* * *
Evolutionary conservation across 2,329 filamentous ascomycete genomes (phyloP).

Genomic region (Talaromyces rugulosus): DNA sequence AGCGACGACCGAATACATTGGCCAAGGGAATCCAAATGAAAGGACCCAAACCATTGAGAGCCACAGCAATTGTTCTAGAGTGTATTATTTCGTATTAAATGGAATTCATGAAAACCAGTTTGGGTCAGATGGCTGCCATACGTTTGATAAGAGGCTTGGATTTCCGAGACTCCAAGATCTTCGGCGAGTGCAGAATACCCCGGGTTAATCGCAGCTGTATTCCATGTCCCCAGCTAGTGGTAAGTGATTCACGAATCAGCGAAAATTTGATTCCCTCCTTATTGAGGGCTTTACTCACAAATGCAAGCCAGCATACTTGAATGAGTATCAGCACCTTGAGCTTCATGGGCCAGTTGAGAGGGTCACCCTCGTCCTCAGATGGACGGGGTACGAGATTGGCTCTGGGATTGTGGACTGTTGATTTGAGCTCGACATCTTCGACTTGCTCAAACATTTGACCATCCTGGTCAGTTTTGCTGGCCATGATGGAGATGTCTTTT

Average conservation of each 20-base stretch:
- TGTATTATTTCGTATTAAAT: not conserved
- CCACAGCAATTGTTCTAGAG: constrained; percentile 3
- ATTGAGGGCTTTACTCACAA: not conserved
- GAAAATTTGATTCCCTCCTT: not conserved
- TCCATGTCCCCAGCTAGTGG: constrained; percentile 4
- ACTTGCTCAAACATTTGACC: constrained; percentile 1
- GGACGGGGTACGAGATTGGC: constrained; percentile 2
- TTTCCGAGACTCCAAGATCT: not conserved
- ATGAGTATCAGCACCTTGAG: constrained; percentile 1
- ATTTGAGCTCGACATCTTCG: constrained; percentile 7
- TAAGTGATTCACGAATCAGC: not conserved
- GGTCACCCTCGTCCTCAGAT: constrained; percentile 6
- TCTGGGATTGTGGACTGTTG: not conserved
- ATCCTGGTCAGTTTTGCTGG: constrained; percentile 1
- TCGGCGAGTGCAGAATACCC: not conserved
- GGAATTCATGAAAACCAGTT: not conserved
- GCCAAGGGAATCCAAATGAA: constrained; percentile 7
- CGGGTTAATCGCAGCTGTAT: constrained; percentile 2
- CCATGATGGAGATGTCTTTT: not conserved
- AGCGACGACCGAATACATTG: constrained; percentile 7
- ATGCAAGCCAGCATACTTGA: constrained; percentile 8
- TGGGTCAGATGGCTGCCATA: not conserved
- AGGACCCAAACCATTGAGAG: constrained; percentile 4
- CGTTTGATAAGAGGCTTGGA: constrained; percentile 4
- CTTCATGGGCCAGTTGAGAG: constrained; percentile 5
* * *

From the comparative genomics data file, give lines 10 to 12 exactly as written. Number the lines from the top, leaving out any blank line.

- GGACGGGGTACGAGATTGGC: constrained; percentile 2
- TTTCCGAGACTCCAAGATCT: not conserved
- ATGAGTATCAGCACCTTGAG: constrained; percentile 1